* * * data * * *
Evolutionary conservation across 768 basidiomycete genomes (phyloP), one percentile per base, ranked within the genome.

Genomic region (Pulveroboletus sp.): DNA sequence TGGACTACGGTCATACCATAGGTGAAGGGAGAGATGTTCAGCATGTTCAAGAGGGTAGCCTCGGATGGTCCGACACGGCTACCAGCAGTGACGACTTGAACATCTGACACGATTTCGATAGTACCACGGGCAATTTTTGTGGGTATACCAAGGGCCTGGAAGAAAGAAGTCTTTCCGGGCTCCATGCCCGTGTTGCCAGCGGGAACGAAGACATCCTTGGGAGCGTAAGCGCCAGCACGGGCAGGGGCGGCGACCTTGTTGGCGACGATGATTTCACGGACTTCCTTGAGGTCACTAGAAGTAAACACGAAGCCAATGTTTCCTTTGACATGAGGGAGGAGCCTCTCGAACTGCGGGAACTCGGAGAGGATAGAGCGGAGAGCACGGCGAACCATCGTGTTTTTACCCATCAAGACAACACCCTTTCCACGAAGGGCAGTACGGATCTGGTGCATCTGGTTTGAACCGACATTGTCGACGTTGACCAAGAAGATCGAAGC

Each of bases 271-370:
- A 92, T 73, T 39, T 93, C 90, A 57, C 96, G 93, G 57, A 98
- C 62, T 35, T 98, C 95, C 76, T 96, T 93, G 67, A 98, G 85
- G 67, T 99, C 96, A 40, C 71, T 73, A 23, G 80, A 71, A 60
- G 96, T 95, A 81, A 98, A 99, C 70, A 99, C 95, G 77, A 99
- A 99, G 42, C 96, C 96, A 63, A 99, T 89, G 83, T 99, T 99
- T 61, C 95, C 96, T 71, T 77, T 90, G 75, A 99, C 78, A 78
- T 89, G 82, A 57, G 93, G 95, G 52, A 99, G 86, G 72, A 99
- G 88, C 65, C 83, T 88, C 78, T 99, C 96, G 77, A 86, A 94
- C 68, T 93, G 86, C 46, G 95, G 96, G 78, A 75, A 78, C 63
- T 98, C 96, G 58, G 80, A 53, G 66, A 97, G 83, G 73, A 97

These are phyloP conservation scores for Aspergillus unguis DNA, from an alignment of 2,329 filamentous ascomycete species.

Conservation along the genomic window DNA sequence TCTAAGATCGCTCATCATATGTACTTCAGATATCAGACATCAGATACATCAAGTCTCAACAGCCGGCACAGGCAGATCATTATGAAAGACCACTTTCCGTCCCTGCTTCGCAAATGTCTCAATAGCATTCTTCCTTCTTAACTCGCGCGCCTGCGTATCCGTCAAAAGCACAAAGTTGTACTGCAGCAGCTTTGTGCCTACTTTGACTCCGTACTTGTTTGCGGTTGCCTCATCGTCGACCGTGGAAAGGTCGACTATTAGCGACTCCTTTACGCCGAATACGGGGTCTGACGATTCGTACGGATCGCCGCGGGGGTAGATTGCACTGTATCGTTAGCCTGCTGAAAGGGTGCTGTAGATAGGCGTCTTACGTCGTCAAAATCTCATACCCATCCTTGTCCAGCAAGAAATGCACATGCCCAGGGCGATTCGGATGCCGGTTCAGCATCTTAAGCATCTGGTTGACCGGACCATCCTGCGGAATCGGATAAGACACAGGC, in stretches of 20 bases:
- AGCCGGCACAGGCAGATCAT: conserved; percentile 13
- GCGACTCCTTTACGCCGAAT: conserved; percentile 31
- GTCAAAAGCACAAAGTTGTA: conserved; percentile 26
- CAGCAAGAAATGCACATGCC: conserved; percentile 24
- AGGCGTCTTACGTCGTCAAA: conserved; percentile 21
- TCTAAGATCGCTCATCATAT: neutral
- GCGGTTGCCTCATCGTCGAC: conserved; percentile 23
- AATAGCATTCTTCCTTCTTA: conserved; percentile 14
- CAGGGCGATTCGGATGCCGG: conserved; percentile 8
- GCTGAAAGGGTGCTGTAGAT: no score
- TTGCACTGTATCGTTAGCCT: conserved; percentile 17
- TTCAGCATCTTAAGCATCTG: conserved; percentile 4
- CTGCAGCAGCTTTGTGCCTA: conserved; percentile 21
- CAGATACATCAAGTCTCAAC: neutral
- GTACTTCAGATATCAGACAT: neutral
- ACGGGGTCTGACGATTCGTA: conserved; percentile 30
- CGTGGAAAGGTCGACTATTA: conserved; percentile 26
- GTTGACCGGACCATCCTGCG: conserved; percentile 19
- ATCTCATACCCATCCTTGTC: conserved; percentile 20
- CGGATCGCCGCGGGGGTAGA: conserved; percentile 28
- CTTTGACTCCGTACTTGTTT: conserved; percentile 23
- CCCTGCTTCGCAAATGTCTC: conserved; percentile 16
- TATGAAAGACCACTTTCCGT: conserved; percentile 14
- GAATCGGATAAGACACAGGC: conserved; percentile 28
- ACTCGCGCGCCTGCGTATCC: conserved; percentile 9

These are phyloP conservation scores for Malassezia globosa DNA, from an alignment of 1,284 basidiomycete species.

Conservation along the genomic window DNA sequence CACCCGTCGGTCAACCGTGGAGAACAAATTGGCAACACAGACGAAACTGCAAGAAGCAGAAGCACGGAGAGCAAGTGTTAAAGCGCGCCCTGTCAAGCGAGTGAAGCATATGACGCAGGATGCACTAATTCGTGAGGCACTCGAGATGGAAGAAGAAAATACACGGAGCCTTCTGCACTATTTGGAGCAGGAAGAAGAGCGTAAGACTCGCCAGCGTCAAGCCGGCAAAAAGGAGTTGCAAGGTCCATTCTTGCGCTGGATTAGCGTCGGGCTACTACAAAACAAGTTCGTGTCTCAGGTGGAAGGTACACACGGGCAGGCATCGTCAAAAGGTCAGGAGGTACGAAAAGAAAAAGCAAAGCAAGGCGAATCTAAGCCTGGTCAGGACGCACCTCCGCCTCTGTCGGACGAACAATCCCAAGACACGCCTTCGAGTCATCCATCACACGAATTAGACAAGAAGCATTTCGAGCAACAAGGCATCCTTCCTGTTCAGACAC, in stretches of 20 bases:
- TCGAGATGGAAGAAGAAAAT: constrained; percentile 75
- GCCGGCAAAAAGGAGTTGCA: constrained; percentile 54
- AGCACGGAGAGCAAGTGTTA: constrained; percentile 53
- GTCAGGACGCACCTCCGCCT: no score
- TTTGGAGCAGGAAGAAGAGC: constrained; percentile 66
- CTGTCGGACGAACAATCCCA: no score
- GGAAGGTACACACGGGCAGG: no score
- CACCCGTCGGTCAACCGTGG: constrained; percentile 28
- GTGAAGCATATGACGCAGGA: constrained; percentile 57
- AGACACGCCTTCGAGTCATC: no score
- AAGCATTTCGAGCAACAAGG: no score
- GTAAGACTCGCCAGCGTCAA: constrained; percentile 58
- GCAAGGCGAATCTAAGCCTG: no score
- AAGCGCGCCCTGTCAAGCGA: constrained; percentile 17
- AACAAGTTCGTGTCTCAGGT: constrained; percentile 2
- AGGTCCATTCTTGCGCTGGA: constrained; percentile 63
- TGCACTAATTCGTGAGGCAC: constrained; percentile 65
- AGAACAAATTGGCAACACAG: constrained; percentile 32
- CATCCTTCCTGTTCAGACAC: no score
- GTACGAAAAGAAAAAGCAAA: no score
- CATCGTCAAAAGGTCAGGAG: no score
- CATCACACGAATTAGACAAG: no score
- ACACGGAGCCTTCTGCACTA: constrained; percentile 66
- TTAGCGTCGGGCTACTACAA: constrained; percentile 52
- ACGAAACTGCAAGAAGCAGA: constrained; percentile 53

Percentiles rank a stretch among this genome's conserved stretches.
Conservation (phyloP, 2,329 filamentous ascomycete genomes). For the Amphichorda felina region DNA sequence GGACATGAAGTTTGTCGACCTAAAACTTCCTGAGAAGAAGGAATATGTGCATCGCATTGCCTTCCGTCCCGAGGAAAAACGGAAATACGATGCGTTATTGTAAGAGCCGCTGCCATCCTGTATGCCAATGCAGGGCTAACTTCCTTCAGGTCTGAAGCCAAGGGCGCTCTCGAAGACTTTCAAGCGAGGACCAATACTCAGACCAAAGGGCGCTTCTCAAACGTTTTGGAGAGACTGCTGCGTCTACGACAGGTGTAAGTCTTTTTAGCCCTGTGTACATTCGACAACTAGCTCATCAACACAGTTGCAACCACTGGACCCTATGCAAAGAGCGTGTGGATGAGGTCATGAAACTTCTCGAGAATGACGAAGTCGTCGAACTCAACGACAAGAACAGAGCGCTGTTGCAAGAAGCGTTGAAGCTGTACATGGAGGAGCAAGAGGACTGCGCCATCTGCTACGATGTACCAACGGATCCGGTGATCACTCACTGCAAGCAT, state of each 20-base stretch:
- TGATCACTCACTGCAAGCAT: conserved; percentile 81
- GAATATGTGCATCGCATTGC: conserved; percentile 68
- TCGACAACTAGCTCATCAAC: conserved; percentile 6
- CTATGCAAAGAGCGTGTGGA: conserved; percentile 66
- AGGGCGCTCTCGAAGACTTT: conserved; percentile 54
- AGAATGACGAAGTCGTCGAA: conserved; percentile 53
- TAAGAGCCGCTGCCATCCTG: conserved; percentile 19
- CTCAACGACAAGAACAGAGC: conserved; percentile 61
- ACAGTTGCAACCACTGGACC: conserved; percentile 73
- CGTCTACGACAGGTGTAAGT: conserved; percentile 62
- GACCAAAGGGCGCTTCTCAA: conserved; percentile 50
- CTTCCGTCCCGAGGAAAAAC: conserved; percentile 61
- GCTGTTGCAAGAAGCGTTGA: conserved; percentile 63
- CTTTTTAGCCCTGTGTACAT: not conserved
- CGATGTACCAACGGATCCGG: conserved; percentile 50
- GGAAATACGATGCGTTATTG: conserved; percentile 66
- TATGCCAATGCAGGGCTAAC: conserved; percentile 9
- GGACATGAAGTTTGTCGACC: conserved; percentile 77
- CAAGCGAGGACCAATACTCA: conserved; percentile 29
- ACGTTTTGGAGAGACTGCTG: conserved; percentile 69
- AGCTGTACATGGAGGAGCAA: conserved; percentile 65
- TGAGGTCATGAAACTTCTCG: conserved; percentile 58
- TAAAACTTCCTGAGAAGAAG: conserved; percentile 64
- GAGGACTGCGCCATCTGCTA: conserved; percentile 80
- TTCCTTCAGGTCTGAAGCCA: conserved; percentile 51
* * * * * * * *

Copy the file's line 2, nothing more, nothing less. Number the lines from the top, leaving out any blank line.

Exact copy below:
Genomic region (Pulveroboletus sp.): DNA sequence TGGACTACGGTCATACCATAGGTGAAGGGAGAGATGTTCAGCATGTTCAAGAGGGTAGCCTCGGATGGTCCGACACGGCTACCAGCAGTGACGACTTGAACATCTGACACGATTTCGATAGTACCACGGGCAATTTTTGTGGGTATACCAAGGGCCTGGAAGAAAGAAGTCTTTCCGGGCTCCATGCCCGTGTTGCCAGCGGGAACGAAGACATCCTTGGGAGCGTAAGCGCCAGCACGGGCAGGGGCGGCGACCTTGTTGGCGACGATGATTTCACGGACTTCCTTGAGGTCACTAGAAGTAAACACGAAGCCAATGTTTCCTTTGACATGAGGGAGGAGCCTCTCGAACTGCGGGAACTCGGAGAGGATAGAGCGGAGAGCACGGCGAACCATCGTGTTTTTACCCATCAAGACAACACCCTTTCCACGAAGGGCAGTACGGATCTGGTGCATCTGGTTTGAACCGACATTGTCGACGTTGACCAAGAAGATCGAAGC